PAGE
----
By Yingyi Lin
I am a big fan of sitcoms. I have watched many popular American sitcoms that have gained mass international popularity: Friends, The Big Bang Theory, Brooklyn Nine-Nine, and Modern Family, just to name a few. Many times, these shows take place in American metropolitan cities such as New York City and Los Angeles, places which are interesting to international students like me. The hidden gem ranking the top of my favorite sitcom list, however, has to be Veep.
The HBO show Veep takes place in the capital city of America, Washington D.C. For many reasons, Veep is not as popular as other American shows in China, or in other countries where many international students come from. This mismatch of the popularity of the show with its quality is what makes me call it a hidden gem of American sitcoms. Veep has won many accolades for its quality: Julia Louis-Dreyfus, the actress of America’s first woman president Selina Meyer featured in Veep, has won six Primetime Emmy Awards in a row. Her award acceptance speech was among the best, and she was even honored the 2018 Mark Twain Prize for American Humor for it.
Before watching Veep, I did not realize that I indeed care so much about politics. As someone interested in learning about human nature, my favorite quote from Selina Meyer is “Politics is about people”. To me, caring about politics does not mean I care which party people stand for; instead, I am intrigued by why and how people make their choices. The interaction between Veep’s politicians, their followers, and their people is a vivid reality of humanity—one that is not only determined by one’s own personal desires but also deeply shaped by the context of one’s life. Veep is more than a political satire of the country’s many presidencies. To me, Veep is about American politics and the everyday life of people living in America.
The most interesting thing about Veep is that Meyer, like all other politicians in the show, never discloses which party she stands for. Having witnessed the extreme political divide of America myself, the ambiguous political standpoint among Veepers to me exposes the common (and unfortunate) goal of both parties to win more voters. Politicians strive for what they want, but it is unclear whether these desires align with the desires of the people.
As someone who studies family dynamics as part of my major, TV shows centering around family dynamics are my favorite, such as Downton Abbey, The Middle (the most underrated American family sitcom), and Modern Family. The family dynamics in Veep, however, are very dysfunctional. The characters of Veep relentlessly sacrifice their families for personal political achievement.
I have learned a lot from Veep, and a lot of what I have learned are things that I would not have consciously sought out. For instance, what happens if there is a tie in a presidential election? Veep hypothetically features this scenario, although a tie did happen (in the 1800 presidential election). Through Veep, I also came to know more about America’s lobbying culture and the polling industry—with the latter sharing similarities to my own research. Veep also has a rich glossary of newly created words, most of which are used by characters in the show to insult other characters. Many of the jokes compound words to create these insults. ‘Voldemeyer’ is such an example, a nickname of Meyer by the media. It is interesting for me to see these nicknames are formed by multiple words in English, and I have learned many different cultural references from this.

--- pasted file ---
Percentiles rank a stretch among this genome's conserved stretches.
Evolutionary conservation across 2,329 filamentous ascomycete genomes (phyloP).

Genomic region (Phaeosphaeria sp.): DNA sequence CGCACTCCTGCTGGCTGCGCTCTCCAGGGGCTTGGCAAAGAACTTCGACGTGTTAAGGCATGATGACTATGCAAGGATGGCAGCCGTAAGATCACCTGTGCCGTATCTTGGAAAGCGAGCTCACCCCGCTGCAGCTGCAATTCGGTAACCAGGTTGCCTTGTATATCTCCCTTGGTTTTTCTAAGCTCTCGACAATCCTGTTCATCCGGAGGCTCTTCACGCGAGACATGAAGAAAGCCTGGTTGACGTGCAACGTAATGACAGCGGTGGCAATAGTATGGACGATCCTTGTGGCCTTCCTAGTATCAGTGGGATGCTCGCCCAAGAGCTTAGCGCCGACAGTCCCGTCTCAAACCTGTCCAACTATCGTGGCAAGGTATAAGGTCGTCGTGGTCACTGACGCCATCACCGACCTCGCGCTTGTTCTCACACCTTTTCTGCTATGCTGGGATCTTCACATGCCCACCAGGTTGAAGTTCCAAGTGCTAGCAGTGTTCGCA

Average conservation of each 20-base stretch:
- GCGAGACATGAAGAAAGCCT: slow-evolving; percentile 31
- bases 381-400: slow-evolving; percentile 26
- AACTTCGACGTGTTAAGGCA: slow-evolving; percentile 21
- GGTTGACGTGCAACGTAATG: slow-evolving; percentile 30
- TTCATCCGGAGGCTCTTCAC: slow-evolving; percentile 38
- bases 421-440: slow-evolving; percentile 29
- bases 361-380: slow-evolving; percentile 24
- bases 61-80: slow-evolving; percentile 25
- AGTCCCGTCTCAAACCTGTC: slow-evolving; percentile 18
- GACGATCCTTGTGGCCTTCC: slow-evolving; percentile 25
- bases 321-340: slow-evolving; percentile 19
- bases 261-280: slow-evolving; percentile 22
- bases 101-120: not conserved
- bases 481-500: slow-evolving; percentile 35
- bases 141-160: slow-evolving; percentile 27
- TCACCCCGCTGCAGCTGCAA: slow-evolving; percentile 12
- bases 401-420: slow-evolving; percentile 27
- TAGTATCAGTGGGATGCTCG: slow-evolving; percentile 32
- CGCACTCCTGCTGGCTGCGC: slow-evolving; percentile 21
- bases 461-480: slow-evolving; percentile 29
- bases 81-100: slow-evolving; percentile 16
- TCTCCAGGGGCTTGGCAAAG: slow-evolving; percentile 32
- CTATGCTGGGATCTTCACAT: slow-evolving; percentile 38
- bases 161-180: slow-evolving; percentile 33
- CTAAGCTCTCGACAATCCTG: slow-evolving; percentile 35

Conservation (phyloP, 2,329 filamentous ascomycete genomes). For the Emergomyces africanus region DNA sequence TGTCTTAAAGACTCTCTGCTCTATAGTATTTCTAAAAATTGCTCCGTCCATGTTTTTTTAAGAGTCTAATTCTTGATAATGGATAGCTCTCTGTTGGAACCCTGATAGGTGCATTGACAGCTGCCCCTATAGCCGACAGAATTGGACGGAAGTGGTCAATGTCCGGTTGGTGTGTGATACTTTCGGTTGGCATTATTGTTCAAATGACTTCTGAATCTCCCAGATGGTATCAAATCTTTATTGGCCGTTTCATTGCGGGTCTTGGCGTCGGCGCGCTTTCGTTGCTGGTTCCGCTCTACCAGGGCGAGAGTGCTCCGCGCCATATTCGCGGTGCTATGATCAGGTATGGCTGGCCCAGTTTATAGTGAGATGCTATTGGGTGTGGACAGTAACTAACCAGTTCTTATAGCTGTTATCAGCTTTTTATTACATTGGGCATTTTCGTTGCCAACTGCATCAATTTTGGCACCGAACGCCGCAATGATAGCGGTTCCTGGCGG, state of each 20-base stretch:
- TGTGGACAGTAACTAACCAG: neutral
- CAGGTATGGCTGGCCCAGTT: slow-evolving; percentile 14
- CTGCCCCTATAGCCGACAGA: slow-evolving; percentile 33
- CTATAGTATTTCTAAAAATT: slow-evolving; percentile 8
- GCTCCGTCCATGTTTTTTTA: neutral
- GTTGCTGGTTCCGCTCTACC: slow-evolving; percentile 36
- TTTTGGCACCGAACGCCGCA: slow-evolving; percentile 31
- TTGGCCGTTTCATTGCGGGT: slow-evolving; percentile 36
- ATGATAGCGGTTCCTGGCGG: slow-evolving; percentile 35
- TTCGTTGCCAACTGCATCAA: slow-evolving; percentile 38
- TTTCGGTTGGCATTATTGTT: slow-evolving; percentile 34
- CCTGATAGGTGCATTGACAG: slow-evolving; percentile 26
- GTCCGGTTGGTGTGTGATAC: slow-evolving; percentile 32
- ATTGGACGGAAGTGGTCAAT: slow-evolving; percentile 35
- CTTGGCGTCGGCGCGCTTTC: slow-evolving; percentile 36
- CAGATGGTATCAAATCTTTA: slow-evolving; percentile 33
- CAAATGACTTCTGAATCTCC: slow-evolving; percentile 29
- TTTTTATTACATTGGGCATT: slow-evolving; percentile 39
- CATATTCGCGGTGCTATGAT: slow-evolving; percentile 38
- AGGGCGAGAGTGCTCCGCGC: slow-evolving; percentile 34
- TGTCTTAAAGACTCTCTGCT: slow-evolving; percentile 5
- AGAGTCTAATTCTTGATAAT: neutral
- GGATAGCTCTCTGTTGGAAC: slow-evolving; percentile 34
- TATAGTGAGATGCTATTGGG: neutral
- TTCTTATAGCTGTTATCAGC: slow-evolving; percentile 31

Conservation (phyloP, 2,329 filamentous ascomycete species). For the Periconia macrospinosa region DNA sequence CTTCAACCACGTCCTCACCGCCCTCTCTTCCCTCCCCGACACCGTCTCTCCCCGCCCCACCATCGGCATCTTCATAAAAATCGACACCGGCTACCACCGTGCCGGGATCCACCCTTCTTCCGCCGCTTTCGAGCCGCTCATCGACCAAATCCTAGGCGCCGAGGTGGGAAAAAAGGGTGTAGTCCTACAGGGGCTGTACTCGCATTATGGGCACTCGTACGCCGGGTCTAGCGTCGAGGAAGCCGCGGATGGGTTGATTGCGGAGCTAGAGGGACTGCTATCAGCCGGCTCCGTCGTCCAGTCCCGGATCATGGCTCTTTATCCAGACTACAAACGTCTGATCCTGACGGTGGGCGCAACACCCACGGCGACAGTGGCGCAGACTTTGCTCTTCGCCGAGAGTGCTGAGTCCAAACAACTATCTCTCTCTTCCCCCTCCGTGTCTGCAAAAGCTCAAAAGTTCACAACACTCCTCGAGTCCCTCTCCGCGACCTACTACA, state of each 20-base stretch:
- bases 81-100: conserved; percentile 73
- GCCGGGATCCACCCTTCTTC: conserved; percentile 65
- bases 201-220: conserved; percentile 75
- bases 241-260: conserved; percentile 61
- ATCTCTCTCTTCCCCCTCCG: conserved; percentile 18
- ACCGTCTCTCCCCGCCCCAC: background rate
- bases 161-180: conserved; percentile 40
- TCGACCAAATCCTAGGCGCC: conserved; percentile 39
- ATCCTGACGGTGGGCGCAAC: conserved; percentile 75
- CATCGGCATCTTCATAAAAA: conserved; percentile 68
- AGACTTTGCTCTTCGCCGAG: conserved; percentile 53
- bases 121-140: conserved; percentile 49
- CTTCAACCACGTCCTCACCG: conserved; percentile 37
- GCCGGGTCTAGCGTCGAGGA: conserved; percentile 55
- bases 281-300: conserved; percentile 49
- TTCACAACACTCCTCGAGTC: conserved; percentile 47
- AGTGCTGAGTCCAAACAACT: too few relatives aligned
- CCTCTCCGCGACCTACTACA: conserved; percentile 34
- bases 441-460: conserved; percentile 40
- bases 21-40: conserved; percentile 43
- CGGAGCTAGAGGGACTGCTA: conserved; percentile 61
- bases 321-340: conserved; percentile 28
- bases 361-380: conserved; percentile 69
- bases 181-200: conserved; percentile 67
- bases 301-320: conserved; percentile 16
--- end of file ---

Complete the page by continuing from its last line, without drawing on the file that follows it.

In the show Meyer is unsure about acting as the president for ‘all’ Americans, and instead she intends to lead the country for ‘real’ Americans. This line strikes me as an international student; when I landed in a new country, I was eager to know more than its surface level culture but wanted to learn about its real culture in depth. Understanding American politics is hard as politics are so divided and only a little over half of the voters stand with the current presidential party. Veep provides a lens through which I get a taste of the country’s political culture in D.C. The breadth of Veep depicts American society, and to win the presidency, the Veep team must be attentive to a diverse population—reflecting education, income, health inequality, and more across America’s wide geographic profiles, and this has opened my eyes to so much more information about American culture.
Yingyi is a PhD candidate in Population, Health, and Place at the Spatial Sciences Institute at USC. She is originally from and grew up in China. Before coming to the US, she studied and worked in Canada. As an interdisciplinary scholar, her research centers on understanding what people think and how they behave. Having lived in multiple countries she is interested in learning about human nature across cultures. When she is not writing papers, Yingyi enjoys Russian classical ballet (Vaganova Method) and acoustic guitar (Cantopop).